Jacky has his christological commentary of the whole bible here. He’s up to to 2 Samuel at the moment. His collected posts on the Pentateuch are here.
Read the verses here
“Behold, I am of uncircumcised lips. How will Pharaoh listen to me?”
Moses’ words ring true of his temporary role as the mediator on behalf of Israel. He is a man of uncircumcised speech (v.30). Some have taken the liberty to interpret this as if Moses had a physical speech impediment, but the LORD’s response in chapter 7 which reveals Moses’ true concern – that he is unable to speak words which will convince the Pharoah to bring the people out of Egypt (v.26-27).
This is the reason why the LORD replies by ordaining Moses as like elohim to Pharoah, just as Aaron is made Moses’ prophet. Notice how in chapter 7v.2 the LORD states that both Moses and Aaron will be speaking to the Pharoah, ignoring the interpretation that Moses is worried about his speech impediment, or that Aaron is a more “suitable” choice as a speaker before Pharoah. Rather, the LORD’s choice is for the purpose of showing to Pharoah the dynamic between God and His prophet – through Moses and Aaron respectively. Where Moses speaks, Aaron repeats Moses’ words and acts in execution: a pattern which re-occurs throughout the plagues. The Word of God, once spoken, evokes immediate response and action: and the one Word which the Father wishes to speak of concerns the Son. The Father’s Word is Jesus Christ. In his framework series, Paul Blackham says,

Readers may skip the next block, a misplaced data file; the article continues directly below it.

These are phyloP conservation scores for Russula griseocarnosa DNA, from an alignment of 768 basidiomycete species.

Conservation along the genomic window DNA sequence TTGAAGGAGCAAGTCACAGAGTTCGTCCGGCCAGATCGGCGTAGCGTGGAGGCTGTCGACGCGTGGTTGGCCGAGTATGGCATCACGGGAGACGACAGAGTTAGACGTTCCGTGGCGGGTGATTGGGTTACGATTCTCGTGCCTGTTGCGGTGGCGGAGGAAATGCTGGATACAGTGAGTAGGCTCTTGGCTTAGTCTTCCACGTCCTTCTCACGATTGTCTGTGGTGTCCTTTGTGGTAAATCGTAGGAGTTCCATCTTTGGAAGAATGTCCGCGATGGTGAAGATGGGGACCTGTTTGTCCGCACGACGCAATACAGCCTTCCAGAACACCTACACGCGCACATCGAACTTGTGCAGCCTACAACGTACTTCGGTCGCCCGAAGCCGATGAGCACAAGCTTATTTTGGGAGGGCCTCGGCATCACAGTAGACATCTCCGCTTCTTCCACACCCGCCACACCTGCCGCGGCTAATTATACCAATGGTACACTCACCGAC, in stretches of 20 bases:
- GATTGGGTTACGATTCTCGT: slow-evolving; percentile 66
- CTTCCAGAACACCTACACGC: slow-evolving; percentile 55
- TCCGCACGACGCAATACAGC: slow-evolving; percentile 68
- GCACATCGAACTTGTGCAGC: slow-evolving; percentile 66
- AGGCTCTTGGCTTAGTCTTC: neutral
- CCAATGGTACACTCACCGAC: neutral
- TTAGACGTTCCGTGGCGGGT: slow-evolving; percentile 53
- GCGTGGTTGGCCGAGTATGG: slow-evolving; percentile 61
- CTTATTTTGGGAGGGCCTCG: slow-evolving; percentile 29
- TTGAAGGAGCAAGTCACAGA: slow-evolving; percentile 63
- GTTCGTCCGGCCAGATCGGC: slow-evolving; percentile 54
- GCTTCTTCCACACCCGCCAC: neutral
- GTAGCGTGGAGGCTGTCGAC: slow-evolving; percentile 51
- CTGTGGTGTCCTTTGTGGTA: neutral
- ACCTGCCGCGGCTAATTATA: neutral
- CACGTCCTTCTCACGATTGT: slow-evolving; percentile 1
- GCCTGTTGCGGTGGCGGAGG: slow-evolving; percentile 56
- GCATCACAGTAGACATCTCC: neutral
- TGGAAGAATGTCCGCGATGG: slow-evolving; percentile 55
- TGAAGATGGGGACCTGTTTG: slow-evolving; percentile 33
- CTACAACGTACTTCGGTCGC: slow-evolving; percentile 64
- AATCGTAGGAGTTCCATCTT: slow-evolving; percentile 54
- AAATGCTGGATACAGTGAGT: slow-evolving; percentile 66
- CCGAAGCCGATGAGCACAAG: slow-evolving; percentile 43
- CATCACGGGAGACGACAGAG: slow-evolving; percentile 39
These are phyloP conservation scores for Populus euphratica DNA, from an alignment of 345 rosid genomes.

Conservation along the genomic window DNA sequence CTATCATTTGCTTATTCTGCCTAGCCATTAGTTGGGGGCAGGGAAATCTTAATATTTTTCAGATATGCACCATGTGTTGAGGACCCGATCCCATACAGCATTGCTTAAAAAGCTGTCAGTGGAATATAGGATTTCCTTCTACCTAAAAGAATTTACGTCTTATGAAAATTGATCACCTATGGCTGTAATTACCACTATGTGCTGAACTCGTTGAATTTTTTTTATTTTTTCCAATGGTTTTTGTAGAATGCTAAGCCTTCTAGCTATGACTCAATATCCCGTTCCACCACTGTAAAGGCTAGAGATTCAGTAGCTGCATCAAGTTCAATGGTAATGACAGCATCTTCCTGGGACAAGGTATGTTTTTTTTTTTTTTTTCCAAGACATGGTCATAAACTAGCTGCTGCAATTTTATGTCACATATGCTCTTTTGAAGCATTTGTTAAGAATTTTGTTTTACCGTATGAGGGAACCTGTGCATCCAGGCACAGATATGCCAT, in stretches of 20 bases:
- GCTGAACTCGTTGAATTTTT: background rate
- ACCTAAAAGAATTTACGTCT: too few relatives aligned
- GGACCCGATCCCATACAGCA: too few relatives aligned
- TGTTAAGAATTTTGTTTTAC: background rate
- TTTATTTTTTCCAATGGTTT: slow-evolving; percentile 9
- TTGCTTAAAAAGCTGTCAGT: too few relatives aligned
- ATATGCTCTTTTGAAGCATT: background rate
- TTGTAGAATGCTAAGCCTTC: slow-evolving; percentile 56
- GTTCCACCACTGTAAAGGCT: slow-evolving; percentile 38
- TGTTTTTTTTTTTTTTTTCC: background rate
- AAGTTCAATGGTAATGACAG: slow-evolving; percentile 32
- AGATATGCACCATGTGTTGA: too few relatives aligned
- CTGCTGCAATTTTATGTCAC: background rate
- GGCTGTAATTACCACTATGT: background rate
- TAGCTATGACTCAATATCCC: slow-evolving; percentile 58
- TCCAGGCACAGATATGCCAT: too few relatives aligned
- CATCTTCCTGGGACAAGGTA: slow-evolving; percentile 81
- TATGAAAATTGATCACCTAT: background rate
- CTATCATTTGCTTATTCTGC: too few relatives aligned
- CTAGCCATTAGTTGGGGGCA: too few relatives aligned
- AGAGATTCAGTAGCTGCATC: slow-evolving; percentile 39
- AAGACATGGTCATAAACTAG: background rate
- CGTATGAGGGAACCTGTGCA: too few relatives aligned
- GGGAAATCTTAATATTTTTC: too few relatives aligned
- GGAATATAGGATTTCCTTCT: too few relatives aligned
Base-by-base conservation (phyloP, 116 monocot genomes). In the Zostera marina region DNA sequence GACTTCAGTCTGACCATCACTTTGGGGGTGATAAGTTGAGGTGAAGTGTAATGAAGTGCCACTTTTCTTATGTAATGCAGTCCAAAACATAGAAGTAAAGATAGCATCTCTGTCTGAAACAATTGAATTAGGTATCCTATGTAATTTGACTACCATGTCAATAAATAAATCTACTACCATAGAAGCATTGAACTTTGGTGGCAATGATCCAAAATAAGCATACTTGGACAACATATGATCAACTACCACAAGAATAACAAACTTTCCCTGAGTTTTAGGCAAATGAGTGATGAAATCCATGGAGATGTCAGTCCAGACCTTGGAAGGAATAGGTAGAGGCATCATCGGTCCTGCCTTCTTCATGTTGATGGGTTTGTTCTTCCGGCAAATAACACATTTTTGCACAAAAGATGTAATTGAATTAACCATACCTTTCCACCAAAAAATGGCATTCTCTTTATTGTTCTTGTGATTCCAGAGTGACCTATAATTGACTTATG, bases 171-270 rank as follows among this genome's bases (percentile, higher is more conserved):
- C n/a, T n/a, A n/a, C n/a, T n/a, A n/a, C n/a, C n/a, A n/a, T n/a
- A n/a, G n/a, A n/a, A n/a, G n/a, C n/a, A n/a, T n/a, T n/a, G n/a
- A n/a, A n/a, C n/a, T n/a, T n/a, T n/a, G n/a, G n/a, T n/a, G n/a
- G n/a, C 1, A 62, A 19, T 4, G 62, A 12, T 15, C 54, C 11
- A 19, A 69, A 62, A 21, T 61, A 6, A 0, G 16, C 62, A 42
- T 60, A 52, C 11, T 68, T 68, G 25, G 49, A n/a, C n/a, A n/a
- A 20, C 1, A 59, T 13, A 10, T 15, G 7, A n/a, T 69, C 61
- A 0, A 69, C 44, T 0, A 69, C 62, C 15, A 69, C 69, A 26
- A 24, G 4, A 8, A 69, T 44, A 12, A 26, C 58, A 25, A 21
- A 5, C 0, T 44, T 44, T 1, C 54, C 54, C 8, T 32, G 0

“…the Word of God confronts us with the plain fact that our minds are as deeply fallen and wicked as our feelings, our bodies and our wills. In fact Colossians 1:21 tell us that because of our sinful behavior, our enmity against God, resides in our minds. However brilliant our reasoning may be, until we have been reconciled to God, our thinking always militates against the gospel. It will always rebel against the truth.”
Such a fundamental truth should not escape the purpose behind the LORD establishing an elohim–prophet dynamic before Pharoah to present to him in clarity the intercessory nature of salvation: the procession of the Spirit from the Father to the Son; from the Son to men; from men to other men; and the glory ascending through the Son and back to the Father. For what is a prophetes, a nabiy, other than (literally defined as) a Spirit-inspired man? And what Word does the Triune God wish to speak in the Third Person?
Yet, before we move onto describing this ‘word’ which the LORD wishes Moses to speak and Aaron to act upon, the LORD immediately reveals the conclusion in vv.3-4: